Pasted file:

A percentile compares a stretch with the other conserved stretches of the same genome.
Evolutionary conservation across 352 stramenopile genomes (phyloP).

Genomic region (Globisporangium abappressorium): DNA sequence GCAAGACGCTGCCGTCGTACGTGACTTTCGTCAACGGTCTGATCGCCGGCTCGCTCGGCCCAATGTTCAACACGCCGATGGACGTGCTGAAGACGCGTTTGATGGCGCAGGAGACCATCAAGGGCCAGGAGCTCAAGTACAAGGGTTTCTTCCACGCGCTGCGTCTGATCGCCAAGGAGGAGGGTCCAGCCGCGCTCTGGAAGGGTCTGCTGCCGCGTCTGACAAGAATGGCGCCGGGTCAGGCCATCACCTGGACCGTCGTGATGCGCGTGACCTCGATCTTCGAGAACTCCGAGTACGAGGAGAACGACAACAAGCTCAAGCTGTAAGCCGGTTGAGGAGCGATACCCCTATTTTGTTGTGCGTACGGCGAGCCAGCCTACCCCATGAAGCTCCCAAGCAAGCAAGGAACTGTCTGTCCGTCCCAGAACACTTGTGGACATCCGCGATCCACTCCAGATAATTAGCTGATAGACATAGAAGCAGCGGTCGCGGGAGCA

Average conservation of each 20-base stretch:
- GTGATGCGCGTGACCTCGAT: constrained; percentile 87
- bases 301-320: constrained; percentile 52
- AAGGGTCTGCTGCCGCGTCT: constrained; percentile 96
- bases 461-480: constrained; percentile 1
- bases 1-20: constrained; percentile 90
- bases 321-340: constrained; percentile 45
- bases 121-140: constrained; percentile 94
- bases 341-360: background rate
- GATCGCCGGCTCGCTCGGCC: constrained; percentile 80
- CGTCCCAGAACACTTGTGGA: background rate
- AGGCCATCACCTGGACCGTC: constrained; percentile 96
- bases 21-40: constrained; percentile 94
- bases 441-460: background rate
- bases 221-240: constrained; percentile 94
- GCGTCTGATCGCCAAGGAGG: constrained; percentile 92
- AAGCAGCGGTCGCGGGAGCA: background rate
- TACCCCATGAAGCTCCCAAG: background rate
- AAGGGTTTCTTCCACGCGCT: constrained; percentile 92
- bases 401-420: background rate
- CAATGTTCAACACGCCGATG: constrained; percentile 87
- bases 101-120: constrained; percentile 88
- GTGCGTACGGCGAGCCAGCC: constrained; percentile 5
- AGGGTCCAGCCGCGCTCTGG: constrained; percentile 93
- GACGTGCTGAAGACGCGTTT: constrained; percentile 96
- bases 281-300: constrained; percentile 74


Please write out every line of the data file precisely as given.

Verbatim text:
A percentile compares a stretch with the other conserved stretches of the same genome.
Evolutionary conservation across 352 stramenopile genomes (phyloP).

Genomic region (Globisporangium abappressorium): DNA sequence GCAAGACGCTGCCGTCGTACGTGACTTTCGTCAACGGTCTGATCGCCGGCTCGCTCGGCCCAATGTTCAACACGCCGATGGACGTGCTGAAGACGCGTTTGATGGCGCAGGAGACCATCAAGGGCCAGGAGCTCAAGTACAAGGGTTTCTTCCACGCGCTGCGTCTGATCGCCAAGGAGGAGGGTCCAGCCGCGCTCTGGAAGGGTCTGCTGCCGCGTCTGACAAGAATGGCGCCGGGTCAGGCCATCACCTGGACCGTCGTGATGCGCGTGACCTCGATCTTCGAGAACTCCGAGTACGAGGAGAACGACAACAAGCTCAAGCTGTAAGCCGGTTGAGGAGCGATACCCCTATTTTGTTGTGCGTACGGCGAGCCAGCCTACCCCATGAAGCTCCCAAGCAAGCAAGGAACTGTCTGTCCGTCCCAGAACACTTGTGGACATCCGCGATCCACTCCAGATAATTAGCTGATAGACATAGAAGCAGCGGTCGCGGGAGCA

Average conservation of each 20-base stretch:
- GTGATGCGCGTGACCTCGAT: constrained; percentile 87
- bases 301-320: constrained; percentile 52
- AAGGGTCTGCTGCCGCGTCT: constrained; percentile 96
- bases 461-480: constrained; percentile 1
- bases 1-20: constrained; percentile 90
- bases 321-340: constrained; percentile 45
- bases 121-140: constrained; percentile 94
- bases 341-360: background rate
- GATCGCCGGCTCGCTCGGCC: constrained; percentile 80
- CGTCCCAGAACACTTGTGGA: background rate
- AGGCCATCACCTGGACCGTC: constrained; percentile 96
- bases 21-40: constrained; percentile 94
- bases 441-460: background rate
- bases 221-240: constrained; percentile 94
- GCGTCTGATCGCCAAGGAGG: constrained; percentile 92
- AAGCAGCGGTCGCGGGAGCA: background rate
- TACCCCATGAAGCTCCCAAG: background rate
- AAGGGTTTCTTCCACGCGCT: constrained; percentile 92
- bases 401-420: background rate
- CAATGTTCAACACGCCGATG: constrained; percentile 87
- bases 101-120: constrained; percentile 88
- GTGCGTACGGCGAGCCAGCC: constrained; percentile 5
- AGGGTCCAGCCGCGCTCTGG: constrained; percentile 93
- GACGTGCTGAAGACGCGTTT: constrained; percentile 96
- bases 281-300: constrained; percentile 74